Associated Press
In this 2009 file photo, Sen. Mike Enzi, R-Wyo., the ranking Republican on the Senate Health, Education, Labor and Pensions Committee, sits amongst copies of the health care reform bill and its amendments.

The biggest piece of legislation to come before the Congress this session is the transportation bill, dealing with infrastructure spending throughout the nation. The issue is a serious one — many of our bridges and highways are well past their design age and need repair or replacement — but Congress has repeatedly pushed it off, passing temporary extensions of old authorizations rather than tackle the challenge of crafting new ones.

Both houses have acted, but the differences between the Senate and House versions are significant. The bills are now before a conference committee, made up of members of both houses, that is trying to work out a final version that can be sent to the president for signature. As they prepare themselves to vote on the conference report, members in both parties are coming to realize the consequences of their earlier decision to ban all congressional "earmarks."

After the Jack Abramoff affair, when undisclosed earmarks played a role in a bribery scandal, the media portrayed such earmarks as nothing but congressional pork, needless projects added to spending bills by members seeking to impress folks back home with their ability to bring home the bacon. "Cut out earmarks and you will reduce federal spending by so much that you can balance the budget," some said. Attacking earmarks became good campaign rhetoric.

In fact, as the dictionary makes clear, "to earmark" does not mean "to add." It means "to designate or set aside." The top spending limit for a cabinet department is set by the budget resolution, and an earmark does not add to or raise that top number at all. A congressional earmark designates which programs should be funded within the limits of the overall budget. Absent such earmarks, the administration is free to spend the money on the projects it likes.

The transportation bill highlights the impact of this. Virtually every congressional district in the nation is in need of attention to its transportation infrastructure; members of Congress who want to make sure their own constituents are not ignored now realize that their decision to forego earmarks has left them powerless to do anything to help their constituents.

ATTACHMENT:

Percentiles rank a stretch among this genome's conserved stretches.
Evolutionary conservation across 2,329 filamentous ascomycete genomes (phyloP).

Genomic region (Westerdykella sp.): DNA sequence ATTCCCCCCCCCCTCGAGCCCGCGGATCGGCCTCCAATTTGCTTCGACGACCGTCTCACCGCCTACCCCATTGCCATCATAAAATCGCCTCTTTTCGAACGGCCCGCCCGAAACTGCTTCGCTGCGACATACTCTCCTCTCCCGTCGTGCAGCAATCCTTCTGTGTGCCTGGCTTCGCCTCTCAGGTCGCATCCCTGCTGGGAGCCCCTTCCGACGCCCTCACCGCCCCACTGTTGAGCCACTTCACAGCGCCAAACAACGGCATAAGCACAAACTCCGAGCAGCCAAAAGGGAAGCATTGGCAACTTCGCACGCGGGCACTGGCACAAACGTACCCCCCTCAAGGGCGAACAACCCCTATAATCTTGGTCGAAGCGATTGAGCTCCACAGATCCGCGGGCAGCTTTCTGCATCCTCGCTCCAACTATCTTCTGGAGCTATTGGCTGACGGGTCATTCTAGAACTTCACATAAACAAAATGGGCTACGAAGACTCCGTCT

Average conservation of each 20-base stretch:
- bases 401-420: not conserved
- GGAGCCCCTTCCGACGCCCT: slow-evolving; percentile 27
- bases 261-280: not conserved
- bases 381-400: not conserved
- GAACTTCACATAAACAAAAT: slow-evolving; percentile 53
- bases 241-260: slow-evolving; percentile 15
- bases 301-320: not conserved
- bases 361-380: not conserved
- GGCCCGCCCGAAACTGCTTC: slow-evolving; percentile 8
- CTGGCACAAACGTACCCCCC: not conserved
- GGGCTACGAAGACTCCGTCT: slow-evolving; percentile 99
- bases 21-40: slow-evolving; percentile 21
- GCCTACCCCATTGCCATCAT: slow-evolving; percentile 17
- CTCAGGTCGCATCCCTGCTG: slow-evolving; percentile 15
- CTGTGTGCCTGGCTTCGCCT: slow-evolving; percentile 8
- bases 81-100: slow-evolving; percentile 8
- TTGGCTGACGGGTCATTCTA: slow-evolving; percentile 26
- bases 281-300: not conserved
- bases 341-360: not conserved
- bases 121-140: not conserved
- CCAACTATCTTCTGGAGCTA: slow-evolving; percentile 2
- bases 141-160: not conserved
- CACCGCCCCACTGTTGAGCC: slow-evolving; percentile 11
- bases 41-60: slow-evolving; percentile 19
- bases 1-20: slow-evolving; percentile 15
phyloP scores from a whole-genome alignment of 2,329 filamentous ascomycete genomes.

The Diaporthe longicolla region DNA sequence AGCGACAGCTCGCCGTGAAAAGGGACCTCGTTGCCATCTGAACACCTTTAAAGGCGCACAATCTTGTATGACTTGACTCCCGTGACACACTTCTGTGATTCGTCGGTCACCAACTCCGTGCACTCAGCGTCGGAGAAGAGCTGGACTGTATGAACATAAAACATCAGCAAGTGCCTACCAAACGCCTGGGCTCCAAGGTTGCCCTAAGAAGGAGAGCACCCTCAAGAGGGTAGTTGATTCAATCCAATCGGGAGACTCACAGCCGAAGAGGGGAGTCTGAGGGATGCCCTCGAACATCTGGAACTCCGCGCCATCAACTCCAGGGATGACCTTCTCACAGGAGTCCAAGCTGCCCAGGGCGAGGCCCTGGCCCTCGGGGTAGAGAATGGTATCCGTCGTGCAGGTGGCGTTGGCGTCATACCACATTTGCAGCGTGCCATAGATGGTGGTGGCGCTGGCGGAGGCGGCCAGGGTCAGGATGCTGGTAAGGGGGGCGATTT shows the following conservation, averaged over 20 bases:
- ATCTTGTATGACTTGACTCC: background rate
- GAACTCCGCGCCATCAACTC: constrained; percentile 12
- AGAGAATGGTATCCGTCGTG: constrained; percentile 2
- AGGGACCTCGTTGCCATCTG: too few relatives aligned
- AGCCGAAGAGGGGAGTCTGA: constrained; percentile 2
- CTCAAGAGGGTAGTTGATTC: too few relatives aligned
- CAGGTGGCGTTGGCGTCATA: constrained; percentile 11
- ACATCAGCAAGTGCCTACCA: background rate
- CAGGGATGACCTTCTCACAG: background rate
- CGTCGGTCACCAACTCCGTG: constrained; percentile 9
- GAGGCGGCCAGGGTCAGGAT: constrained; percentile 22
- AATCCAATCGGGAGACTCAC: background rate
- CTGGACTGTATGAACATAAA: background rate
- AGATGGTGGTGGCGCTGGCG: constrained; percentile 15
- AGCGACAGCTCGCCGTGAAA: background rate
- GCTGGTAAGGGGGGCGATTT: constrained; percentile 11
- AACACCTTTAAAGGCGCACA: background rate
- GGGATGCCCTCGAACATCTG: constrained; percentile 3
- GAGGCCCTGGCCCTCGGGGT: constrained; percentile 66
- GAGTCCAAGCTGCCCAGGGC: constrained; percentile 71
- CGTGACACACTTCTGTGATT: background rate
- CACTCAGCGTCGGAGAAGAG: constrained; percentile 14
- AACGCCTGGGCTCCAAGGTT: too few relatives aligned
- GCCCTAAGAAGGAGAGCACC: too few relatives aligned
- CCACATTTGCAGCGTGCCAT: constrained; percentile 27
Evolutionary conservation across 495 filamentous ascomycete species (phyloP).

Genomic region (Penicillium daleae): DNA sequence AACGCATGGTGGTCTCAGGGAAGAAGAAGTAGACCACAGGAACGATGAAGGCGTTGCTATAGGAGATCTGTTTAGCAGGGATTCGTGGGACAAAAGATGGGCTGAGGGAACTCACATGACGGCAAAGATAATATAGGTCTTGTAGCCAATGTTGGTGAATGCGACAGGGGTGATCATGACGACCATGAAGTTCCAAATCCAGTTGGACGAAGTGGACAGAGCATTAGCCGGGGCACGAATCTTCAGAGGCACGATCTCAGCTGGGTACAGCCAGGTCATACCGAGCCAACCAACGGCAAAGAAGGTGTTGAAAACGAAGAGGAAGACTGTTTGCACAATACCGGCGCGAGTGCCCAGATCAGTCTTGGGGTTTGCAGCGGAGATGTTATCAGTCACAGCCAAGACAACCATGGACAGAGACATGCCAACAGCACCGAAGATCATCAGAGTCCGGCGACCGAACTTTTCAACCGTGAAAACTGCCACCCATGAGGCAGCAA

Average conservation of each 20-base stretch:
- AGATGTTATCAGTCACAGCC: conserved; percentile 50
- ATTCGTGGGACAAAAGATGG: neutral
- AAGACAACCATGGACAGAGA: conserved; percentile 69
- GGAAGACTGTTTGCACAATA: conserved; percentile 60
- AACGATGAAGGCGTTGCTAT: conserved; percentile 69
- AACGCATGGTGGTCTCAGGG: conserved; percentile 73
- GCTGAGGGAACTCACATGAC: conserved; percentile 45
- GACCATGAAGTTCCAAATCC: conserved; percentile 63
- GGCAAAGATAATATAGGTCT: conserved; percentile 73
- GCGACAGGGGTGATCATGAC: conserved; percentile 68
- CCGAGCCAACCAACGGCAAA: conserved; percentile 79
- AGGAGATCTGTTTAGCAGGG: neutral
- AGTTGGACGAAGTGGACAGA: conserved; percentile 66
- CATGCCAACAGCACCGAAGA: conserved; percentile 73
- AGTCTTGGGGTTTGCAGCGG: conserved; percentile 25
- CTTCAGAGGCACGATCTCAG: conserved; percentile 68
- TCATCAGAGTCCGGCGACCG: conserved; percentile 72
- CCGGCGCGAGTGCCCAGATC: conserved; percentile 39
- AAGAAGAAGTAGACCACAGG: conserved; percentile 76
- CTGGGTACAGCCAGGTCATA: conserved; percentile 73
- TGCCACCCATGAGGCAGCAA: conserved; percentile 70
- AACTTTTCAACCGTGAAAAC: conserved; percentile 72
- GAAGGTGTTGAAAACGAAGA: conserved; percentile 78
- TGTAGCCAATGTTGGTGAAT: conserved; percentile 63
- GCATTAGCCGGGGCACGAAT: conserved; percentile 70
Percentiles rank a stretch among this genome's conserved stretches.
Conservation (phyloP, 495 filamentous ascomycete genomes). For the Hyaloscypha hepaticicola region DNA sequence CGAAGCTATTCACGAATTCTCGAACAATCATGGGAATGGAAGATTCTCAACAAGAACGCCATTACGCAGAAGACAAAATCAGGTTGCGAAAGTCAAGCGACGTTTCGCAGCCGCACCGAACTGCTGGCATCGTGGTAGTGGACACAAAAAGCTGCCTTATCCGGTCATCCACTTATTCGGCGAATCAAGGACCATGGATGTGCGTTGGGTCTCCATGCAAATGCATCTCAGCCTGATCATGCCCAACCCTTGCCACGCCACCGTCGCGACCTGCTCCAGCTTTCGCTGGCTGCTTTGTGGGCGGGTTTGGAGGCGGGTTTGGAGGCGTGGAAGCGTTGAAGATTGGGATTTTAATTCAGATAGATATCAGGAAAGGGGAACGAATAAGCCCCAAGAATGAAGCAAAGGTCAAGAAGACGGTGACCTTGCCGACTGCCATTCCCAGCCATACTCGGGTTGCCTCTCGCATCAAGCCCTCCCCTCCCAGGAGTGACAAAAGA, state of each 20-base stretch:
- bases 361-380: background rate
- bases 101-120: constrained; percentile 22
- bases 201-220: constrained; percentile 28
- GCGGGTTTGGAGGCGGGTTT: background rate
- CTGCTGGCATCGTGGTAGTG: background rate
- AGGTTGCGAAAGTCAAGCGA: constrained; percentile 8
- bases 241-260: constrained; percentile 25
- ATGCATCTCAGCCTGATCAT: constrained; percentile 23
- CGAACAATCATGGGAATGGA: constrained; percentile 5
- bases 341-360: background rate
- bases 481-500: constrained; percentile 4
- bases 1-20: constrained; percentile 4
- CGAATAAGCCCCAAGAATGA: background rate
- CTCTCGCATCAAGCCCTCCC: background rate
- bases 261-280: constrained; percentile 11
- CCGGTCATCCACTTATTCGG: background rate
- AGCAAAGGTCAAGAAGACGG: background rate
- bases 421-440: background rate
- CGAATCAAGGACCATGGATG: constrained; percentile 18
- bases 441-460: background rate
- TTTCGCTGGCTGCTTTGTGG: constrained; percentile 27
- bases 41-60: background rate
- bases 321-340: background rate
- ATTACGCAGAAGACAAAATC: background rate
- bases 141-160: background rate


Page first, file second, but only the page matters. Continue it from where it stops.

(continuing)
Politico, a newspaper that covers the Congress, puts it this way: " … lawmakers have handed over to the Obama administration the authority to make executive decisions on which projects to fund. Some lawmakers are left in a tough spot: publicly deriding the grant programs as 'administrative earmarks' at the same time they're privately lobbying for some of the money."

The article continues, "There's now a bubbling movement on both sides of the aisle to bring back earmarks. Rep. Michelle Bachmann, R-Mich., founder of the Tea Party Caucus, has said earmarks shouldn't count when they're for transportation projects. And just last week, the Transportation panel's top Democrat, Nick Rahall of West Virginia, made a public plea that Chairman John Mica, R-Fla., join him in writing a letter asking John Boehner to bring back earmarks."

That would benefit taxpayers, who need transparency in government. After Abramoff, the earmark process was amended to require a member to disclose which projects he or she supported, something that no one will know if a deal is struck over the phone between a powerful member and the White House.

It would also conform with the Constitution, which says that the power of the purse belongs to the Congress. Turning part of it over to the executive forfeits a constitutional birthright for a mess of campaign pottage, and undermines the doctrine of separation of power. Earmarks were abused, yes, but the system was fixed and they should be reinstated.

Robert Bennett, former U.S. Senator from Utah, is a part-time teacher, researcher and lecturer at the University of Utah's Hinckley Institute of Politics.